Friday, April 26, 2013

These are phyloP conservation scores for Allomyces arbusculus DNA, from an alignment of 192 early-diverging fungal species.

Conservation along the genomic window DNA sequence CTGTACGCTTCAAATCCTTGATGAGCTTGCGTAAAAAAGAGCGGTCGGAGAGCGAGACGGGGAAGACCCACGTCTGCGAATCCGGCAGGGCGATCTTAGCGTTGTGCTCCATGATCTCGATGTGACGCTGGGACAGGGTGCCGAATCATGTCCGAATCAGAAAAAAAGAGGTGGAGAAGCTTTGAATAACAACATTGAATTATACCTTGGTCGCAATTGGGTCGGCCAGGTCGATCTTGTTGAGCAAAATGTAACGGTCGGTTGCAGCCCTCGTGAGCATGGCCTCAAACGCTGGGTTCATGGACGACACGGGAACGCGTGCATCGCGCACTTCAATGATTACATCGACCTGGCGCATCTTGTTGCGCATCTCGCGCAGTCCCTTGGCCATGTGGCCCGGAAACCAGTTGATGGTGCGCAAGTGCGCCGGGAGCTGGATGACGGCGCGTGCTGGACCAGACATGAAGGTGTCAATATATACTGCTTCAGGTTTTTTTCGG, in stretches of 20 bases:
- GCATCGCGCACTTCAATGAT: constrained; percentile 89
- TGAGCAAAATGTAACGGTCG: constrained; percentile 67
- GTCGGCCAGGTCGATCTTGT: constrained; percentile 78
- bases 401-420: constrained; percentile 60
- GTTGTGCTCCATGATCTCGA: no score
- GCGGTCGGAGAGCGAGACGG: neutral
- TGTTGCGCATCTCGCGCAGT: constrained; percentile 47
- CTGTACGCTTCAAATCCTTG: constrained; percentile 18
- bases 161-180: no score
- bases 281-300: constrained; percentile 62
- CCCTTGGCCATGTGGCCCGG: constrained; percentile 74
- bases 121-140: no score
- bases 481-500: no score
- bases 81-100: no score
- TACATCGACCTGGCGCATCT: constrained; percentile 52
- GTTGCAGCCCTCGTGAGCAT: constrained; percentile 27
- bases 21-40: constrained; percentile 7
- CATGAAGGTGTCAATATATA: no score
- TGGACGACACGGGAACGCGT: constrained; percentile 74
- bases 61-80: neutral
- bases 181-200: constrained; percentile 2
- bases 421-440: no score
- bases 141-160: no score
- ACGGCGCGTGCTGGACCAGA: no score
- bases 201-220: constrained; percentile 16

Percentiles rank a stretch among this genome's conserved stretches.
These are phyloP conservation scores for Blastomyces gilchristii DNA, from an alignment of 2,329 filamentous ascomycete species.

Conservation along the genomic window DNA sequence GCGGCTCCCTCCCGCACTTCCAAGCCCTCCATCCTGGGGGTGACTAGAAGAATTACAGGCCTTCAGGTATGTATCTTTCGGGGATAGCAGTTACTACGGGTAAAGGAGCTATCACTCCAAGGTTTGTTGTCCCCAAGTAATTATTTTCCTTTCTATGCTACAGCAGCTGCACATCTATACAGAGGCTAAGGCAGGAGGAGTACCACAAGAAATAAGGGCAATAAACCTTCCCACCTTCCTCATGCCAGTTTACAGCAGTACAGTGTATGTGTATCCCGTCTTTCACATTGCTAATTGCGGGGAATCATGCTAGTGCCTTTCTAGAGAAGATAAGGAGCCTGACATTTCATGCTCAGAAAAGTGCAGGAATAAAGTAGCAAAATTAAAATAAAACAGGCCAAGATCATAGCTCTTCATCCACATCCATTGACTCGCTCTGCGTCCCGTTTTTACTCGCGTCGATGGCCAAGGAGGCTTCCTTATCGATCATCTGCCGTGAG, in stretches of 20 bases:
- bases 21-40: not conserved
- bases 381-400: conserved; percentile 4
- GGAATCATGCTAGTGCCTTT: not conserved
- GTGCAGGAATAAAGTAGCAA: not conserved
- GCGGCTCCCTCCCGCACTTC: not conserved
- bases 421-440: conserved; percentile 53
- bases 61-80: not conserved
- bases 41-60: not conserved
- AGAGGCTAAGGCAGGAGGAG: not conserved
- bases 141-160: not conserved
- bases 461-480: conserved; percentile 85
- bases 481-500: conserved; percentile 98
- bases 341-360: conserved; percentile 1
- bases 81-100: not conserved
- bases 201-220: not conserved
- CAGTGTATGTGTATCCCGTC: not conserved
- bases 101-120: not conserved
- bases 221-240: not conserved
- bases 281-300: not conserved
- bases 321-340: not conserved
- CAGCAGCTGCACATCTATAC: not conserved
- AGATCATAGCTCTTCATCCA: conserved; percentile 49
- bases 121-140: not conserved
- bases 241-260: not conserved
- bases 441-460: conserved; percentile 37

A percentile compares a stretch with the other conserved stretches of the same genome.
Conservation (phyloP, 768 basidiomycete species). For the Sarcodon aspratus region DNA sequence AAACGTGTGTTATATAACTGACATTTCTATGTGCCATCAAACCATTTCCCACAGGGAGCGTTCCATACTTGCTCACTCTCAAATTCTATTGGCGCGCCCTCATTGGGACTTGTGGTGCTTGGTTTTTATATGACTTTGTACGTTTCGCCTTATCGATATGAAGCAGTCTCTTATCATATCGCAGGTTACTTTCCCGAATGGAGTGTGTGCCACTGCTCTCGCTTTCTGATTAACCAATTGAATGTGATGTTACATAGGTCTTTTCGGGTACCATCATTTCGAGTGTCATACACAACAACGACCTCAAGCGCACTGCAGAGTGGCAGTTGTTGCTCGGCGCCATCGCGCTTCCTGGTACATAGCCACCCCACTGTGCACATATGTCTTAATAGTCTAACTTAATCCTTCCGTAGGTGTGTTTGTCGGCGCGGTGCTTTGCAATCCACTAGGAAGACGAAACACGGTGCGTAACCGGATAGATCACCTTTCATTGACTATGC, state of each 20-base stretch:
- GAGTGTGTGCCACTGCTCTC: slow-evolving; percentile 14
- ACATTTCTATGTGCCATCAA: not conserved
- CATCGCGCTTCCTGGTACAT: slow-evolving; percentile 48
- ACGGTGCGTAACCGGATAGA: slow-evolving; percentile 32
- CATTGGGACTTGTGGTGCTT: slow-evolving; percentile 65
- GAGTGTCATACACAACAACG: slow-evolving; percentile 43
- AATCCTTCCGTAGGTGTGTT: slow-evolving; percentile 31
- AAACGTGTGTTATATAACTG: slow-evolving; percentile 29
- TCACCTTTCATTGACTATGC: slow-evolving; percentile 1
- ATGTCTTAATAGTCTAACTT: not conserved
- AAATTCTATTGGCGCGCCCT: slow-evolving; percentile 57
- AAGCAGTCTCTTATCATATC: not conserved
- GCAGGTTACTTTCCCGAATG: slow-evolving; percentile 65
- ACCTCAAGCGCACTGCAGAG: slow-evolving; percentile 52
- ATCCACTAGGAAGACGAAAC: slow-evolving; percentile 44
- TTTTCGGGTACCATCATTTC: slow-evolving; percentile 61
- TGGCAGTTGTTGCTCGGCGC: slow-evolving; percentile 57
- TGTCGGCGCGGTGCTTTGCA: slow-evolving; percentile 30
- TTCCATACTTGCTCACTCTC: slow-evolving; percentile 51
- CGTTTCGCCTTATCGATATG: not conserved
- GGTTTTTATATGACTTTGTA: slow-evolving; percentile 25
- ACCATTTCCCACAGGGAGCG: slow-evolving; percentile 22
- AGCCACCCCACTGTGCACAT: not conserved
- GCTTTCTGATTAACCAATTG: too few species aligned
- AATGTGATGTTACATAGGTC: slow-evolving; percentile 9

WATERWORKS by Gordon Prickett A monthly Outdoors Column for the 5/1/2013 Aitkin Independent Age WEATHER GUESSING One of the veteran pilots in my Navy Air Anti-submarine Squadron had been trained as a meteorologist and had served in that capacity at the Jacksonville, Florida Naval Air Station. Commander “Red” Reider was his name, and he introduced me to the term “Weather-Guesser” when we needed a weather briefing for a scheduled launch. Red had a sense of humor and always emphasized that forecasting the weather was a shaky business. These are memories from the 1960's. With modern atmospheric models for the 21st Century we might expect some improvement. Just maybe we have had our final “Spring snowstorm.” It is the First of May. But forecasts and predictions have been shaky for the entire month of April. Last year the ice went out in March on our lake - the earliest in at least 36 years, and this year it will surely be the latest ice-out date in as many years. It’s fair to say that we have had weather extremes in recent years. Severe rainstorms and flooding last June and July were followed by the dry spells of September and October. In the words of my shipmate Red Reider, what will come next is “anybody’s guess.” IMPERVIOUS SURFACES One of the best little water quality booklets that I’ve come across has just been published by the University of Wisconsin Extension Center for Land Use Education. Its title is "Impervious Surfaces - How They Impact Fish, Wildlife and Waterfront Property Values." Copies are available from the county zoning office. It is illustrated with underwater photographs of fish, pictures of waterfowl and wildlife, as well as good and not-so-good treatments of shoreline. There are graphics to show what happens to runoff volume, phosphorus input, and sediment input when shoreland is managed in different ways. Certainly when you pour concrete and spread asphalt near the lake there will be harm, but is gravel considered impervious? Here is a quotation that I found to be helpful: “A common question is whether gravel driveways and walkways are considered impervious surfaces. Noncompacted gravel “mulch,” such as that used as landscaping material, is generally not considered impervious. On the other hand, gravel used for driveways, parking lots or other high-use surfaces, becomes compacted. After compaction, gravel driveways and parking areas will create runoff even during minor rain events. If gravel is used, it should be free of clay and other fine particles to help prevent compaction and “clogging” of spaces between gravel particles. Half-inch or 3/4 inch “clear” crushed rock is a good choice for this application. “Clear” indicates that the gravel is virtually free of fine particles.”